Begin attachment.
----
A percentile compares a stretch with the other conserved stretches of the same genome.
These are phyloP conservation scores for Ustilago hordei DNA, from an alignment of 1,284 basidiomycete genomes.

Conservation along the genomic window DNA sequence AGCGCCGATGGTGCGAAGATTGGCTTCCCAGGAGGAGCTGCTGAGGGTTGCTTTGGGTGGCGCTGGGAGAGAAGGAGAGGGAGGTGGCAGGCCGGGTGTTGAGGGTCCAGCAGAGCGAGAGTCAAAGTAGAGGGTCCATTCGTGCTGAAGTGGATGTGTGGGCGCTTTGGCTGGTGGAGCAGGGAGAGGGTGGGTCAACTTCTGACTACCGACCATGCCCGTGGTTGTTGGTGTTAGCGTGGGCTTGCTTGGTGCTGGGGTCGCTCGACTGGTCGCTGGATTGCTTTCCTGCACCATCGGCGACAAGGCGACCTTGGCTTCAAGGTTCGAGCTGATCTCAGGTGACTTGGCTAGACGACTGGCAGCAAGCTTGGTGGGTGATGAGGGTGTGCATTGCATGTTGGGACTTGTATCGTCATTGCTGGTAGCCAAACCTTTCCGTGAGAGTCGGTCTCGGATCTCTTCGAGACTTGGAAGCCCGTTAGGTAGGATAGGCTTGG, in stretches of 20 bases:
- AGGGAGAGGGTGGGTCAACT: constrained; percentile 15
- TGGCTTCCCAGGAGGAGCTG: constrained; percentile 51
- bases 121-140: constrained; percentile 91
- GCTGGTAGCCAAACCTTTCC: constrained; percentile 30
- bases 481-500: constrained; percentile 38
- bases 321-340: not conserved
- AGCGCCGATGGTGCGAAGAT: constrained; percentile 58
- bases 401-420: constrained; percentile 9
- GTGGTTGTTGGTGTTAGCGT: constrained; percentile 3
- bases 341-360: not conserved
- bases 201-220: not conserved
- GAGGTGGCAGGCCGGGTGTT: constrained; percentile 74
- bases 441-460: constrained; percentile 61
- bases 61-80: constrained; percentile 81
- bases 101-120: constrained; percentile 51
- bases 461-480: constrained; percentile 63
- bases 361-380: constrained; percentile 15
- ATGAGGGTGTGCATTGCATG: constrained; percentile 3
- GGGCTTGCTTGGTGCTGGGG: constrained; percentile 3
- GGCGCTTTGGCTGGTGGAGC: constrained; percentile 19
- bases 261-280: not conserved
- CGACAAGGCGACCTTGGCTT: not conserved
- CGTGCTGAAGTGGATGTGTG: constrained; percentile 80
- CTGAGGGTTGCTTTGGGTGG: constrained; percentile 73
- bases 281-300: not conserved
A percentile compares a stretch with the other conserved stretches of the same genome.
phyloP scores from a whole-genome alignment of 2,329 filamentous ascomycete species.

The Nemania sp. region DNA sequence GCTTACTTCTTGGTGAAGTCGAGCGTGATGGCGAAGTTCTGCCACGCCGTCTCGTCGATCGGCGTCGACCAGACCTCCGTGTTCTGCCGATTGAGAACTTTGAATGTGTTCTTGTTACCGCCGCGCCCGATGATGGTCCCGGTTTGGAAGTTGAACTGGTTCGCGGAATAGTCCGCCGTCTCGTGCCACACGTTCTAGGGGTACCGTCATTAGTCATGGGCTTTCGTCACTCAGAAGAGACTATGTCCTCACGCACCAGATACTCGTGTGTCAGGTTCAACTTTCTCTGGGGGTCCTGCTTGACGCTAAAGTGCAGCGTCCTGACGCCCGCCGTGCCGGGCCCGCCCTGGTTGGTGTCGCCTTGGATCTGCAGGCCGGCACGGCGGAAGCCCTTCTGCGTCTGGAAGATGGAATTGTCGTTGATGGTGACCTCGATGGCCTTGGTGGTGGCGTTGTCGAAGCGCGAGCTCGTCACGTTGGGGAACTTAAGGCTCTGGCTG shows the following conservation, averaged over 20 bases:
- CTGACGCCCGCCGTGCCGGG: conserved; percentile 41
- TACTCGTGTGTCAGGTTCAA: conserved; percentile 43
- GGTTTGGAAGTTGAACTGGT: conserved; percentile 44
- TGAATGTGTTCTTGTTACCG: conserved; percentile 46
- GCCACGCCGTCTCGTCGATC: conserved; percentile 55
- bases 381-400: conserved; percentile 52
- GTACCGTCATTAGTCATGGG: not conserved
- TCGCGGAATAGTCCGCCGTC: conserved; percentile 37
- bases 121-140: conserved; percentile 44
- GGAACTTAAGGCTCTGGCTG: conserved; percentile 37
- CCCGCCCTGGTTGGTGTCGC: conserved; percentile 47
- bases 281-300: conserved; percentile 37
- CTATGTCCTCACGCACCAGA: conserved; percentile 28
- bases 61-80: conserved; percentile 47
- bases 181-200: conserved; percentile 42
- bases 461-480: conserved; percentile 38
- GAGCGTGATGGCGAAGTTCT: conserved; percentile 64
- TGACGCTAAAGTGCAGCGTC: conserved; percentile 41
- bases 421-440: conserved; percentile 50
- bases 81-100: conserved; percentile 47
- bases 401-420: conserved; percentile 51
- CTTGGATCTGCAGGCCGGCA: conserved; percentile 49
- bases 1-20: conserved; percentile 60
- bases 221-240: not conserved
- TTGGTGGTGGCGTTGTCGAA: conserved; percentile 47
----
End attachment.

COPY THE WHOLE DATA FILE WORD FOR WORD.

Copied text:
A percentile compares a stretch with the other conserved stretches of the same genome.
These are phyloP conservation scores for Ustilago hordei DNA, from an alignment of 1,284 basidiomycete genomes.

Conservation along the genomic window DNA sequence AGCGCCGATGGTGCGAAGATTGGCTTCCCAGGAGGAGCTGCTGAGGGTTGCTTTGGGTGGCGCTGGGAGAGAAGGAGAGGGAGGTGGCAGGCCGGGTGTTGAGGGTCCAGCAGAGCGAGAGTCAAAGTAGAGGGTCCATTCGTGCTGAAGTGGATGTGTGGGCGCTTTGGCTGGTGGAGCAGGGAGAGGGTGGGTCAACTTCTGACTACCGACCATGCCCGTGGTTGTTGGTGTTAGCGTGGGCTTGCTTGGTGCTGGGGTCGCTCGACTGGTCGCTGGATTGCTTTCCTGCACCATCGGCGACAAGGCGACCTTGGCTTCAAGGTTCGAGCTGATCTCAGGTGACTTGGCTAGACGACTGGCAGCAAGCTTGGTGGGTGATGAGGGTGTGCATTGCATGTTGGGACTTGTATCGTCATTGCTGGTAGCCAAACCTTTCCGTGAGAGTCGGTCTCGGATCTCTTCGAGACTTGGAAGCCCGTTAGGTAGGATAGGCTTGG, in stretches of 20 bases:
- AGGGAGAGGGTGGGTCAACT: constrained; percentile 15
- TGGCTTCCCAGGAGGAGCTG: constrained; percentile 51
- bases 121-140: constrained; percentile 91
- GCTGGTAGCCAAACCTTTCC: constrained; percentile 30
- bases 481-500: constrained; percentile 38
- bases 321-340: not conserved
- AGCGCCGATGGTGCGAAGAT: constrained; percentile 58
- bases 401-420: constrained; percentile 9
- GTGGTTGTTGGTGTTAGCGT: constrained; percentile 3
- bases 341-360: not conserved
- bases 201-220: not conserved
- GAGGTGGCAGGCCGGGTGTT: constrained; percentile 74
- bases 441-460: constrained; percentile 61
- bases 61-80: constrained; percentile 81
- bases 101-120: constrained; percentile 51
- bases 461-480: constrained; percentile 63
- bases 361-380: constrained; percentile 15
- ATGAGGGTGTGCATTGCATG: constrained; percentile 3
- GGGCTTGCTTGGTGCTGGGG: constrained; percentile 3
- GGCGCTTTGGCTGGTGGAGC: constrained; percentile 19
- bases 261-280: not conserved
- CGACAAGGCGACCTTGGCTT: not conserved
- CGTGCTGAAGTGGATGTGTG: constrained; percentile 80
- CTGAGGGTTGCTTTGGGTGG: constrained; percentile 73
- bases 281-300: not conserved
A percentile compares a stretch with the other conserved stretches of the same genome.
phyloP scores from a whole-genome alignment of 2,329 filamentous ascomycete species.

The Nemania sp. region DNA sequence GCTTACTTCTTGGTGAAGTCGAGCGTGATGGCGAAGTTCTGCCACGCCGTCTCGTCGATCGGCGTCGACCAGACCTCCGTGTTCTGCCGATTGAGAACTTTGAATGTGTTCTTGTTACCGCCGCGCCCGATGATGGTCCCGGTTTGGAAGTTGAACTGGTTCGCGGAATAGTCCGCCGTCTCGTGCCACACGTTCTAGGGGTACCGTCATTAGTCATGGGCTTTCGTCACTCAGAAGAGACTATGTCCTCACGCACCAGATACTCGTGTGTCAGGTTCAACTTTCTCTGGGGGTCCTGCTTGACGCTAAAGTGCAGCGTCCTGACGCCCGCCGTGCCGGGCCCGCCCTGGTTGGTGTCGCCTTGGATCTGCAGGCCGGCACGGCGGAAGCCCTTCTGCGTCTGGAAGATGGAATTGTCGTTGATGGTGACCTCGATGGCCTTGGTGGTGGCGTTGTCGAAGCGCGAGCTCGTCACGTTGGGGAACTTAAGGCTCTGGCTG shows the following conservation, averaged over 20 bases:
- CTGACGCCCGCCGTGCCGGG: conserved; percentile 41
- TACTCGTGTGTCAGGTTCAA: conserved; percentile 43
- GGTTTGGAAGTTGAACTGGT: conserved; percentile 44
- TGAATGTGTTCTTGTTACCG: conserved; percentile 46
- GCCACGCCGTCTCGTCGATC: conserved; percentile 55
- bases 381-400: conserved; percentile 52
- GTACCGTCATTAGTCATGGG: not conserved
- TCGCGGAATAGTCCGCCGTC: conserved; percentile 37
- bases 121-140: conserved; percentile 44
- GGAACTTAAGGCTCTGGCTG: conserved; percentile 37
- CCCGCCCTGGTTGGTGTCGC: conserved; percentile 47
- bases 281-300: conserved; percentile 37
- CTATGTCCTCACGCACCAGA: conserved; percentile 28
- bases 61-80: conserved; percentile 47
- bases 181-200: conserved; percentile 42
- bases 461-480: conserved; percentile 38
- GAGCGTGATGGCGAAGTTCT: conserved; percentile 64
- TGACGCTAAAGTGCAGCGTC: conserved; percentile 41
- bases 421-440: conserved; percentile 50
- bases 81-100: conserved; percentile 47
- bases 401-420: conserved; percentile 51
- CTTGGATCTGCAGGCCGGCA: conserved; percentile 49
- bases 1-20: conserved; percentile 60
- bases 221-240: not conserved
- TTGGTGGTGGCGTTGTCGAA: conserved; percentile 47